It is not widely known that Norman Lear and I have the same mother.
Norman once called his mother in Bridgeport, Conn., and said, “Mother, I just got this call. The Television Academy is forming a Hall of Fame. And the first inductees are going to be General Sarnoff and Edward R. Murrow and William Paley and Milton Berle and Paddy Chayefsky and Lucille Ball – and me.”
There was about a two-second beat, and she said, “Listen, if that’s what they want to do, who am I to say?”
My brother and I once sent our parents a silver bowl from Tiffany’s, engraved, “For our Mom and Dad on their Silver Wedding Anniversary. With Love from David and Martin.” We didn’t hear anything, so I called.
“Mom, did a package come for you and Dad?”
“Yes, son, it did.”
“I hope you like it. Jill helped us pick it out.”
Jill was my college roommate’s girlfriend, who lived in New York. I didn’t know from Tiffany silver bowls, except that this was the best present my brother and I could think of to make them feel special. I had asked Jill, who did know from such things, to go to Tiffany’s and tell me the classiest bowl we could afford.
“Do you like it, Mom?”
There was about a two-second beat, and she said, “Listen, I’m sure Jill’s parents would know how to appreciate it.”
When I heard Norman tell that story about his mother, I was thrilled to find out I’m not the only kid who grew up thinking that sado-narcissism is normal motherly love. My father, unlike Norman’s, did not go to jail. But when Norman tells how a 9-year old feels when his father is sent to prison for three years for fraud, those feelings are mine.
Over the past few weeks, for many hours a day, aloud, Norman has been telling painful, hilarious stories about our (OK, his) mother and father, and about many others in his life, from Frank Sinatra and Mary Hartman to Jerry Falwell and Maya Angelou. He’s just finished recording the audio version of his autobiography, which is coming out in October. Its title is “Even This I Get to Experience”, a sentiment he’s considered engraving on his tombstone.
A guy who’d say that is a guy who doesn’t forget to savor life. Norman turns 92 on Sunday, and today he’s as creative, smart, busy and passionate as ever. If that’s what 92 looks like – and 94, too, which is what the inexhaustible Deborah Szekely turned in May – then I’ll have what they’re having.
Whether you read or listen to it, you will love Norman Lear’s book. It’s beautiful writing, rich and raw. He’s a gifted storyteller, and he’s led a helluva life. I know: You’d expect me to say something like that. So full disclosure: I love Norman Lear. (For a second opinion: Kirkus — the publishing industry’s pre-publication tip sheet — also loves him; they just gave him a starred review, the best they can award, calling the book “engrossing and entertaining,” a “bighearted, richly detailed chronicle of comedy, commitment and a long life lived fully.”)
Some people, however, do not love Norman Lear. His liberalism and iconoclasm long ago made him a bête noire of the right: Richard Nixon put him on his enemies list. Today he makes Rush Limbaugh and Fox News sputter and rant. (He often listens to Rush in the car, one master entertainer sizing up another’s shtick.)
But Norman’s book, like his life, is as patriotic as the Fourth of July. Who knew that he flew more than 50 bombing missions in World War II? For “I Love Liberty,” a 1982 two-hour ABC special, he got Barry Goldwater, John Wayne and Jane Fonda onto the same stage. In 2011, Nancy Reagan asked him to accompany her to the Republican presidential debate at the Ronald Reagan Library. He bought a copy of the Declaration of Independence made the night of July 4, 1776. He thought people shouldn’t have to travel to see their country’s birth certificate — it should travel to see them — so he put it on a nine-year tour to all 50 states. He loves America, he has often said, like his grandfather — who regularly wrote letters to the White House beginning “My dearest darling Mr. President” — loved Roosevelt. (In the book, he says that letter story is actually about someone else’s grandfather, and cops to appropriating it.)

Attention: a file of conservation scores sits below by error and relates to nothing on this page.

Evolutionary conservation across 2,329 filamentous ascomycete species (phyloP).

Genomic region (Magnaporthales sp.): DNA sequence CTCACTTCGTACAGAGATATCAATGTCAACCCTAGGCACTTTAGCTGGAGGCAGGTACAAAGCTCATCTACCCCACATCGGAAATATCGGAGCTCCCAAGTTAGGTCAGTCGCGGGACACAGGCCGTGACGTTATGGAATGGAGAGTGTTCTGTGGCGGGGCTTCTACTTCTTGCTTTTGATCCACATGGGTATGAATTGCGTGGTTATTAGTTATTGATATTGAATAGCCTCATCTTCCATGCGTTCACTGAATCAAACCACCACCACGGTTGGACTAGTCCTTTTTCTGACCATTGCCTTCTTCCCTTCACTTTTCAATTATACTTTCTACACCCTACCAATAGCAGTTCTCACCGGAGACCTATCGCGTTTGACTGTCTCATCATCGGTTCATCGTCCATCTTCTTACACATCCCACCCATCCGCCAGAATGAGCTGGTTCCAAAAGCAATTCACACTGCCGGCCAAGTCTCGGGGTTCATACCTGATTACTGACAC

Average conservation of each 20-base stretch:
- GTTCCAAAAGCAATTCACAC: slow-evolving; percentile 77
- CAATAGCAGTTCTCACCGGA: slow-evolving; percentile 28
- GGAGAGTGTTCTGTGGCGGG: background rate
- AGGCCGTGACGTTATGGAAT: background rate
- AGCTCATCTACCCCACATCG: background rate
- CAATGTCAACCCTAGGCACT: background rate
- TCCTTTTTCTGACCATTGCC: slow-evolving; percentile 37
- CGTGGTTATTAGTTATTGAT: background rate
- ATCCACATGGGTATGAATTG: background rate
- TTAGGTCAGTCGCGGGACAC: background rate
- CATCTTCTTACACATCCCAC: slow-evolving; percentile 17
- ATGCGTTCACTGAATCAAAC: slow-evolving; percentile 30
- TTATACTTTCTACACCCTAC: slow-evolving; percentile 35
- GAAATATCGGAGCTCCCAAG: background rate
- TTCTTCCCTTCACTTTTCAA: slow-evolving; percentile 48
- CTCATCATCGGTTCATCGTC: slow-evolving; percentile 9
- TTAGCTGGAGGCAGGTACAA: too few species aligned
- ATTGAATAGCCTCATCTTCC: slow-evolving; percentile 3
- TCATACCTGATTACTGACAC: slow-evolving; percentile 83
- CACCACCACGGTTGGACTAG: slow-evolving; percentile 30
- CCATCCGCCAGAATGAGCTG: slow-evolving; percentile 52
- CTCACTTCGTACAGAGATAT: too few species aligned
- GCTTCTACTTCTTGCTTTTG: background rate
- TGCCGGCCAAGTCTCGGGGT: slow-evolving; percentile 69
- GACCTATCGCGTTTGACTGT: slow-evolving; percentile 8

Though I spoke to Norman on the phone a couple of times when I worked in the Carter White House, I first met him in the flesh at a big black tie New Year’s Eve party at the home of Washington Post executive editor Ben Bradlee and his wife, writer Sally Quinn. I was at the party solo. At midnight, as everyone kissed and toasted 1984, I found myself standing next to Norman, who seemed to be the only other person who had come alone. Without a word between us, to the singing of “Auld Lang Syne,” we fell into each other’s arms. Norman kissed me on the lips. I wiped a tear from my cheek. We hugged. He looked deep into my eyes for a two-second beat, and he said, “Listen, I don’t want to hurt you, but you know this can’t go on.” (OK, I cop to adding that “listen.”)
I didn’t know three things at that moment. One was that just a few hours earlier, at my Mondale campaign desk, I had met for the first time the future mother of my children. Another was that Norman would become my blood brother and soul mate. The third was that he was as miserably sad that New Year’s Eve as he’d ever been in his life. I was oblivious of that until I read his pages about his marriage to Frances Lear. In the manuscript, when he wrote about that night, I wasn’t even in the story.
Kierkegaard said, “Life can only be understood backwards, but it must be lived forwards.” Norman’s book captures the bittersweet comedy of hindsight insight, the way life forces us to revise the running Story of Me we’re always telling ourselves in order to make its twists and turns keep making sense. We’re lucky Mr. Lear waited to write the Book of Norman until he had so much life to understand backwards.
I can’t wait to find out what he’s figured out when he’s 120.